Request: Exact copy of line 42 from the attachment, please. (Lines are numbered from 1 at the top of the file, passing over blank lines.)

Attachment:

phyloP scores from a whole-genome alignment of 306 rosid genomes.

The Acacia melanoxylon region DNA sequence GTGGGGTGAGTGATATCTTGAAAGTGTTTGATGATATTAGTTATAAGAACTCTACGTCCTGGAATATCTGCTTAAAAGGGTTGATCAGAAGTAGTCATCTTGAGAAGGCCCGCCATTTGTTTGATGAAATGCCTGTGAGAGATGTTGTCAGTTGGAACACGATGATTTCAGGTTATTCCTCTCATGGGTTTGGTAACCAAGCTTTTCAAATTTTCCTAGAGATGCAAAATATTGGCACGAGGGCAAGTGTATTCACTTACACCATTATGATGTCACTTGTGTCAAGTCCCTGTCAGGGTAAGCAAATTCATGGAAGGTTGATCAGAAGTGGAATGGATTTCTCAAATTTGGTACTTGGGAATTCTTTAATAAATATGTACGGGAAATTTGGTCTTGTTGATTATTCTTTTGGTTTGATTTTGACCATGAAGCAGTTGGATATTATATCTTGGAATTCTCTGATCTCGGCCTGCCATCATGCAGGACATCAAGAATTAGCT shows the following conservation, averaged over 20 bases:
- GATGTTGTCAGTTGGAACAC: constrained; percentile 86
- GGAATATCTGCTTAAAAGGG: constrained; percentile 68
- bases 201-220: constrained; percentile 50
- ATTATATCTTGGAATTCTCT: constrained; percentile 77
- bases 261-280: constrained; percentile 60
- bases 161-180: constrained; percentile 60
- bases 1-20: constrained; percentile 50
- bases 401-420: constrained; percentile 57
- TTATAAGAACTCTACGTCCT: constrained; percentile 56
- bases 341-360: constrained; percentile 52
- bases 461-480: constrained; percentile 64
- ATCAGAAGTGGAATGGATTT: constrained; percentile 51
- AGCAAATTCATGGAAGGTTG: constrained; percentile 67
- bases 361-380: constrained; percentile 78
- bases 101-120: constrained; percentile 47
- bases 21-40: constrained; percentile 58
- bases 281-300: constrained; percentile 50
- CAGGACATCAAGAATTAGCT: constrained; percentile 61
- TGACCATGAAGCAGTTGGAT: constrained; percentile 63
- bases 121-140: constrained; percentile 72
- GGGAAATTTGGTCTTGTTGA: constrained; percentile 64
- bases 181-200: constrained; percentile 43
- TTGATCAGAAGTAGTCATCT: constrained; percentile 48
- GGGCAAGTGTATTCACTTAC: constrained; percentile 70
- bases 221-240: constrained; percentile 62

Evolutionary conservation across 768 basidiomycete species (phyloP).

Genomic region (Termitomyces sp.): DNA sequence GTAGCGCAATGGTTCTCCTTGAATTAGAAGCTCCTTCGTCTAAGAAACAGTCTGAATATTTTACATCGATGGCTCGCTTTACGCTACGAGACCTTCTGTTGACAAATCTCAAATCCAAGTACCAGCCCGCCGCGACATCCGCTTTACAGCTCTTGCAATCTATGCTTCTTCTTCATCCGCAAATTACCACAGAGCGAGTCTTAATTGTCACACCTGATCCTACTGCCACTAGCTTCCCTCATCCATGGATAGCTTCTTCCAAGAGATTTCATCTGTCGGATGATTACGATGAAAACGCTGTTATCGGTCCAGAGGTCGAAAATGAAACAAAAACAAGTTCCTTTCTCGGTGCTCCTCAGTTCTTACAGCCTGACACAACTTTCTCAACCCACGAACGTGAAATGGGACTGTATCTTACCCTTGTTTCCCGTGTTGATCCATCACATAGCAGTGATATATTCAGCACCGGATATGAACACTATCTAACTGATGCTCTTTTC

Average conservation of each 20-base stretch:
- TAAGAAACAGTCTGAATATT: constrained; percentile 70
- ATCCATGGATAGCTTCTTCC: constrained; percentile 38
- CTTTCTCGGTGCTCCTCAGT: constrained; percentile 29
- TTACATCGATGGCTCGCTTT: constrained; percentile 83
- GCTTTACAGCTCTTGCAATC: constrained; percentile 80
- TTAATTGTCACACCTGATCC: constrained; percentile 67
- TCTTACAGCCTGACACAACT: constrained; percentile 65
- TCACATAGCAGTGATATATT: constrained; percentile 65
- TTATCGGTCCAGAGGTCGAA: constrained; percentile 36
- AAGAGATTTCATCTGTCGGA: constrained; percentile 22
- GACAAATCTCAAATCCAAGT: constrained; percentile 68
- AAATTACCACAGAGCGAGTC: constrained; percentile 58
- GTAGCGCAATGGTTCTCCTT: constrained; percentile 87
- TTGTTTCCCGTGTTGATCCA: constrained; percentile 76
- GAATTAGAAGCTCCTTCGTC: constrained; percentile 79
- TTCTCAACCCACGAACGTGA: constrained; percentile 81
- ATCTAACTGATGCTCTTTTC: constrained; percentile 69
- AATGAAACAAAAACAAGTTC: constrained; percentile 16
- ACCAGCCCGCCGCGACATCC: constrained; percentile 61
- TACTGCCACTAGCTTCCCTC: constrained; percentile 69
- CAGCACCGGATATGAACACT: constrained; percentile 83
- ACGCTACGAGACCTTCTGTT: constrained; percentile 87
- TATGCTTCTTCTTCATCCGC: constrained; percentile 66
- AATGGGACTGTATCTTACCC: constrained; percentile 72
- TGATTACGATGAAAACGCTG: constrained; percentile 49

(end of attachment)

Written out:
- AAATTACCACAGAGCGAGTC: constrained; percentile 58